... lines 6 - 11
class ArticleStatsCommand extends Command
... lines 13 - 35

When the service was registered, Symfony noticed this and made sure that it included it as a command. This nice feature has a name - autoconfigure. It's not too important, but just like autowiring, this is activated thanks to a little bit of config in our services.yaml file:

... lines 1 - 5
# default configuration for services in *this* file
... line 9
autoconfigure: true # Automatically registers your services as commands, event subscribers, etc.
... lines 11 - 37

It's just another way that you can avoid configuration, and keep working!

Next, let's have fun and make our command much more awesome!

Leave a comment!

  • 2020-05-08 Gaetano Sottile

    ok, now I understand better. Inside the function execute of my articlestatscommand I inject ArticleRepository and I call my Articlerepository method .
    This is my function inside ArticleRepository:

    public function getHeartNumberBySlug($slug) {
    $article = $this->findOneBy(['slug' => $slug]);
    return 'No article found';
    return $article->getHeartCount();

    Thanks for your help.

  • 2020-05-08 Diego Aguiar

    That's not bad but I have a couple of tips :)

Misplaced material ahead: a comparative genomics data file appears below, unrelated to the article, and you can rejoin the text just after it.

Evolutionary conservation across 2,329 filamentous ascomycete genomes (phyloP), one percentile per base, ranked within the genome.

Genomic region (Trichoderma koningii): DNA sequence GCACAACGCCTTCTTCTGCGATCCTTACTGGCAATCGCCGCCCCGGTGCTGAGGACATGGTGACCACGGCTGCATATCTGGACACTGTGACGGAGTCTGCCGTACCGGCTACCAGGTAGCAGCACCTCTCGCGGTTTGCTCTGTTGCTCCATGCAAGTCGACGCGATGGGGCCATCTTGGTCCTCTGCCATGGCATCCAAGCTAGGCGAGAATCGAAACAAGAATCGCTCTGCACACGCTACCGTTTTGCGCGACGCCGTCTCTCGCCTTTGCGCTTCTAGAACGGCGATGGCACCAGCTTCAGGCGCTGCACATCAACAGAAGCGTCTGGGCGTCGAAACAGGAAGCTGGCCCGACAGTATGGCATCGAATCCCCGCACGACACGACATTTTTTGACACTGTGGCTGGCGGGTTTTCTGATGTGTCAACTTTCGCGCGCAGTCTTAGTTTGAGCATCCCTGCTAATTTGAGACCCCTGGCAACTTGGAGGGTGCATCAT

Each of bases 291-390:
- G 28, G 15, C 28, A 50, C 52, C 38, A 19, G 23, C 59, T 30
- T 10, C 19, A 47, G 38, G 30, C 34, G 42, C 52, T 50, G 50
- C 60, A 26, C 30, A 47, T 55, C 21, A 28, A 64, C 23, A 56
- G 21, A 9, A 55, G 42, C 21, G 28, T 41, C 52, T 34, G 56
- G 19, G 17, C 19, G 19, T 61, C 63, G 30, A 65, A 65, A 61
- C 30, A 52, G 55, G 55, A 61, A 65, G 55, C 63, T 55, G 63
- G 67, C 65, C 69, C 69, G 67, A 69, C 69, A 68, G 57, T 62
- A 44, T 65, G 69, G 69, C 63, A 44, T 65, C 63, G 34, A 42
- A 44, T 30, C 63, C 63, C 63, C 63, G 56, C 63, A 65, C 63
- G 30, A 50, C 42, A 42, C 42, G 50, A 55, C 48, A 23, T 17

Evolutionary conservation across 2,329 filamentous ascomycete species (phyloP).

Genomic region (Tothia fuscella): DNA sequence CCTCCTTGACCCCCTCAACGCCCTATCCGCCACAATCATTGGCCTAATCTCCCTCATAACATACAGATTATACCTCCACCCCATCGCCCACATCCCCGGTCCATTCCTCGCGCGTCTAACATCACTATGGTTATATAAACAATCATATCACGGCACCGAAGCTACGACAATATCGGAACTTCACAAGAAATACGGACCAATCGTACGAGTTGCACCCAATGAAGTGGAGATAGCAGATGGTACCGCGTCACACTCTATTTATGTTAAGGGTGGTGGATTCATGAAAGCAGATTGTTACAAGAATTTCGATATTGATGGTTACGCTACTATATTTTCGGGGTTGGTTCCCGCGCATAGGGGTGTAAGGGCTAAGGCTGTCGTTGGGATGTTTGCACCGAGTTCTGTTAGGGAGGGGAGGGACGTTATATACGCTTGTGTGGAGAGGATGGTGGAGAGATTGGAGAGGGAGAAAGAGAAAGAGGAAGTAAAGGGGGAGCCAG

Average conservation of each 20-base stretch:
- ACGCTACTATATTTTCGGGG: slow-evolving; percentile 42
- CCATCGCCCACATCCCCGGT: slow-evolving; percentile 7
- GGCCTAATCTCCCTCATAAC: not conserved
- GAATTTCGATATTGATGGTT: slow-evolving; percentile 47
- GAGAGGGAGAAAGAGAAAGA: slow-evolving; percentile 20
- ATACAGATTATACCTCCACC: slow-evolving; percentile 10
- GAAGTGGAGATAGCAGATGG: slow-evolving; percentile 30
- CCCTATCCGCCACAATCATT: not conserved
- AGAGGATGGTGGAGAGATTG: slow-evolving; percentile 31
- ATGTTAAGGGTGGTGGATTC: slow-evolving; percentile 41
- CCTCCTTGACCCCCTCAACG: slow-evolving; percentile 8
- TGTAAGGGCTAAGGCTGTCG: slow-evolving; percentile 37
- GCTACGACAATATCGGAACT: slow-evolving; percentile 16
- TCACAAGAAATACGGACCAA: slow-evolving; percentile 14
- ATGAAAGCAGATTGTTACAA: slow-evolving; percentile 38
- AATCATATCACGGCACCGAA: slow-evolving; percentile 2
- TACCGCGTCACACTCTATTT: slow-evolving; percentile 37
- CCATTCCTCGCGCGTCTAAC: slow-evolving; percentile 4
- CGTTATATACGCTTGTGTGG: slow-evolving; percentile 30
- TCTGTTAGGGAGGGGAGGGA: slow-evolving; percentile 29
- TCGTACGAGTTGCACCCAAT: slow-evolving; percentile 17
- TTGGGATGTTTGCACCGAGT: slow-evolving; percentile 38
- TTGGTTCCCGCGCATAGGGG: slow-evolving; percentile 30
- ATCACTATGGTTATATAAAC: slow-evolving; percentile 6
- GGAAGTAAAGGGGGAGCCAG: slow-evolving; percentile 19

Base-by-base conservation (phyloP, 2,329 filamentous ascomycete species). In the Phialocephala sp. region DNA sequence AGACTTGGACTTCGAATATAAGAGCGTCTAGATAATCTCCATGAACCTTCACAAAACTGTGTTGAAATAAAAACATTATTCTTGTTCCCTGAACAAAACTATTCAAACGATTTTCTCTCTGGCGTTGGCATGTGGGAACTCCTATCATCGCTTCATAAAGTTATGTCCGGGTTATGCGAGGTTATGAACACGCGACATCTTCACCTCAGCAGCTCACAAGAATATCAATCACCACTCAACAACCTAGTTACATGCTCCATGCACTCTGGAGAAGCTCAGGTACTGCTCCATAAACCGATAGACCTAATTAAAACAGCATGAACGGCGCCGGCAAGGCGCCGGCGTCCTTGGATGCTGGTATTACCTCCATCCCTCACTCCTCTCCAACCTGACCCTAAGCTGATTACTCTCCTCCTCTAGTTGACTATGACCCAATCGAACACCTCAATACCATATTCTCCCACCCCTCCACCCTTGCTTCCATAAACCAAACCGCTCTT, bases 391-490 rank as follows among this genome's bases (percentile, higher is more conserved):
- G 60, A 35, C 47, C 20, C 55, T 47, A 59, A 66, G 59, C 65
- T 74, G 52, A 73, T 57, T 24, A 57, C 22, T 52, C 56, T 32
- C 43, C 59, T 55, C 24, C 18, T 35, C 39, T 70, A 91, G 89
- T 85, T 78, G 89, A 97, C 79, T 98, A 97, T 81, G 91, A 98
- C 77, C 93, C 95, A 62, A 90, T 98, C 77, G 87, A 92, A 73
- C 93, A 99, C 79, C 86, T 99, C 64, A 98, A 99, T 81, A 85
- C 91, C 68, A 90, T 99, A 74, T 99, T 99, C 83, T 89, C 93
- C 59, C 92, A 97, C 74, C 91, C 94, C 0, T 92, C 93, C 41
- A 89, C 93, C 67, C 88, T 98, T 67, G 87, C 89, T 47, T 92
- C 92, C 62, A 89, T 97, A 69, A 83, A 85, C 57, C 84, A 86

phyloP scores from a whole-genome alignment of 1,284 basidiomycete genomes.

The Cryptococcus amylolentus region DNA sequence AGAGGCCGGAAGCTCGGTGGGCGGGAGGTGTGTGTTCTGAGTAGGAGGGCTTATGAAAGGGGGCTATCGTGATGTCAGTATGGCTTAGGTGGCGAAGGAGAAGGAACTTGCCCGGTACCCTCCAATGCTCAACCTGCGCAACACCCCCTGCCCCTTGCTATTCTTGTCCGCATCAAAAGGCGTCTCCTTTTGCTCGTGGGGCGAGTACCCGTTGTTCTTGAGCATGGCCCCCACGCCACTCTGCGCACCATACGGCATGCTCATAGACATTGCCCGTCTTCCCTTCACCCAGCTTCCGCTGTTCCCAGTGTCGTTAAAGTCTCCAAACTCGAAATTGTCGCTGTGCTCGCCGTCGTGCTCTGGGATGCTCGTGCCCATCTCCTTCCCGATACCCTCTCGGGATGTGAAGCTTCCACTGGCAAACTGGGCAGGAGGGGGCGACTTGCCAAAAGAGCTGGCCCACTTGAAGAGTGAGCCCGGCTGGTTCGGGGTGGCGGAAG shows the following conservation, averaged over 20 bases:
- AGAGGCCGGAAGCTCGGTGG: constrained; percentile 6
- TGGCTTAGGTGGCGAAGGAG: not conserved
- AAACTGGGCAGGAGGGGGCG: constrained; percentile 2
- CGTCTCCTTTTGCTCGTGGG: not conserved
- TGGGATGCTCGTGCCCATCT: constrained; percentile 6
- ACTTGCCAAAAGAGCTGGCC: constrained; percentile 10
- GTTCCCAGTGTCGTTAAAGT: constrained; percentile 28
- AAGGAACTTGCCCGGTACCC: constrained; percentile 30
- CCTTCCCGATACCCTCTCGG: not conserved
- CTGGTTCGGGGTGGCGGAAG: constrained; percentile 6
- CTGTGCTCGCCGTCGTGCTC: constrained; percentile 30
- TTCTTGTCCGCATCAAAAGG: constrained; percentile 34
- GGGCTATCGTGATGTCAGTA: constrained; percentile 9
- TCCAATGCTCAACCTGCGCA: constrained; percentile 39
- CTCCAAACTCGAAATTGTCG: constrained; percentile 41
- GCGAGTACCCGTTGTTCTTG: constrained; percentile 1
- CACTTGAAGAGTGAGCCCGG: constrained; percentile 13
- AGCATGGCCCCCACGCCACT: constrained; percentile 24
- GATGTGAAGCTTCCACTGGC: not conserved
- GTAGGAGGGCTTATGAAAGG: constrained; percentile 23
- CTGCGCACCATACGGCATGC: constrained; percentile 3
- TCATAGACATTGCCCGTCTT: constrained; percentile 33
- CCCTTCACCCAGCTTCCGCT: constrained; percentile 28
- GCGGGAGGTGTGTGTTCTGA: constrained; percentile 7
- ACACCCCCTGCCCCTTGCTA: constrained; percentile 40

1) Since Symfony4 you can inject Repositories, you don't have to get them through the EntityManager (Although you still can)
    2) You need to check that the $article was found, in other words, it's not null because you are fetching by slug field, it may not exist


  • 2020-05-07 Diego Aguiar

    Hey Gaetano Sottile

    You can create an EntityRepository that will encapsulate the query logic for fetching the total hearts. Then in a controller you can just inject that repository and use it. Or, if you want to have a layer between your repositories and controllers, then you can create a service class that will call the repository for you


  • 2020-05-07 Gaetano Sottile

    Hello again :),
    what do yo think about this way?
    And then I inject this service in ArticleStatsCommand.

    Thanks a lot for your advice.

    namespace App\Service;

    use App\Entity\Article;
    use Doctrine\ORM\EntityManagerInterface;

    class HeartHelper
    * @var EntityManagerInterface
    private $entityManager;

    * HeartHelper constructor.
    * @param EntityManagerInterface $entityManager
    public function __construct(EntityManagerInterface $entityManager)
    $this->entityManager = $entityManager;

    public function getHeartNumber(string $slug) {
    $article = $this->entityManager->getRepository(Article::class)->findOneBy(['slug' => $slug]);
    return $article->getHeartCount();

  • 2020-05-07 Gaetano Sottile


    before starting the Forms course I would like to understand how to get hearts with the best practise 'Getting Services from the Service Container'.
    I suppose that I have to create a service in directory service and then using EntityManagerInterface to get hearts number. Is this the right way?
    Thanks for your help.

  • 2019-03-15 Vladimir Sadicov

    Hey stereomaik

    Thanks for the good words! I'm appreciate that you liked CRUD generator.

    BTW I always wondered if someone use it :p